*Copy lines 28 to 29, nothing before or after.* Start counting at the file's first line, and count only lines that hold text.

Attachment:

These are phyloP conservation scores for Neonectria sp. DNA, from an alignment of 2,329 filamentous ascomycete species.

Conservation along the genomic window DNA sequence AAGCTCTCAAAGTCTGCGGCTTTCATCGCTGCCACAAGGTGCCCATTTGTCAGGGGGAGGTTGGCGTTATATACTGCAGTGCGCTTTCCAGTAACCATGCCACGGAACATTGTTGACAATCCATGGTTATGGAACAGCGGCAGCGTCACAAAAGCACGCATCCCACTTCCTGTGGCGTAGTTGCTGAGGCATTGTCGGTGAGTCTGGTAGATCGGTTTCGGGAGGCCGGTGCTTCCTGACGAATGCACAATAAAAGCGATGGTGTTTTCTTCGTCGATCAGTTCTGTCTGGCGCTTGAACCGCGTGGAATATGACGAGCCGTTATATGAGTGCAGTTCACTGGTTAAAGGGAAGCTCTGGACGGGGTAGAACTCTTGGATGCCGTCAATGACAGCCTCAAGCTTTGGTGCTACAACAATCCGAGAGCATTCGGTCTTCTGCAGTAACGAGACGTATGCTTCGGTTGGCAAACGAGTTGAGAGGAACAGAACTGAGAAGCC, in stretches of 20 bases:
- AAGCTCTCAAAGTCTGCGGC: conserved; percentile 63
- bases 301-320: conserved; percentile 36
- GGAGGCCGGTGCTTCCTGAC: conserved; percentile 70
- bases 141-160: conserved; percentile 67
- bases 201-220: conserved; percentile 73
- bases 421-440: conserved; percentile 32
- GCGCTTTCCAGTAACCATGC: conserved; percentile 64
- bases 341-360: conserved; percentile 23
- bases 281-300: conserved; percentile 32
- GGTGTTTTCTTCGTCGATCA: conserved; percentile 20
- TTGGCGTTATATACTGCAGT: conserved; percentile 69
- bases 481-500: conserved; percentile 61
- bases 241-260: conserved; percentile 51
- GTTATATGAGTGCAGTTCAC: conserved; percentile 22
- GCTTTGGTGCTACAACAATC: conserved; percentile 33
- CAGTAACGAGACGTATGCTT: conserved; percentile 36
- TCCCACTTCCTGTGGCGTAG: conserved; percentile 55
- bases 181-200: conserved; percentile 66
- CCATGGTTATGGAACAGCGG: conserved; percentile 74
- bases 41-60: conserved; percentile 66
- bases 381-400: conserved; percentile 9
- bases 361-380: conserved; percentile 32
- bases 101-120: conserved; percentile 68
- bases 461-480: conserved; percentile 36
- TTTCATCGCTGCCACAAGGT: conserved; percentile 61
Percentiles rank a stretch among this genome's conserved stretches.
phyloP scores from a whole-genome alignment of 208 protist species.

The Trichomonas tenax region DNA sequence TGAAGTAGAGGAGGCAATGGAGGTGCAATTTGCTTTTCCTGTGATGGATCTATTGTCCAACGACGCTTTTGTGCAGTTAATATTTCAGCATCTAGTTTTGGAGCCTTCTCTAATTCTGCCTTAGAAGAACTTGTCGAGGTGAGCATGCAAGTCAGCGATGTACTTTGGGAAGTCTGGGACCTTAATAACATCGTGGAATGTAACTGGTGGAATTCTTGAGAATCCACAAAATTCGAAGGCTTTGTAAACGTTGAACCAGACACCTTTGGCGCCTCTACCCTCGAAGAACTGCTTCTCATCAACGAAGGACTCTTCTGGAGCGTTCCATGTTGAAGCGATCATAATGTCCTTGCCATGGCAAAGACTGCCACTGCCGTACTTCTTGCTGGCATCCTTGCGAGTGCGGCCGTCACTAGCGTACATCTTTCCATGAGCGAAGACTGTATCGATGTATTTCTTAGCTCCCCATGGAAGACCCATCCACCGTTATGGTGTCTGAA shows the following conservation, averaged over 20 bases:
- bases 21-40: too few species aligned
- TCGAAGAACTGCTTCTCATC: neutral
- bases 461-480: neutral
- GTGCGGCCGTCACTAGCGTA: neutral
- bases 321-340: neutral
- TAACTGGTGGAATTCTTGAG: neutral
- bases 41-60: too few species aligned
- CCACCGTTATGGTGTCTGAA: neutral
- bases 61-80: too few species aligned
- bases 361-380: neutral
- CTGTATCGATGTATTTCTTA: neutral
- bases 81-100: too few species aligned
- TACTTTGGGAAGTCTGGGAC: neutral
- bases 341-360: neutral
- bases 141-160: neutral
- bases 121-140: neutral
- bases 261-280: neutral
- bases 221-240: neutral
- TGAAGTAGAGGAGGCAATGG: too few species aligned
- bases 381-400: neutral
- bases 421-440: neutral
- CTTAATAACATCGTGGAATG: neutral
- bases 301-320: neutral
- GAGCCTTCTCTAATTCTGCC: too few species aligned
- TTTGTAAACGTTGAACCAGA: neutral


Percentiles rank a stretch among this genome's conserved stretches.
phyloP scores from a whole-genome alignment of 208 protist species.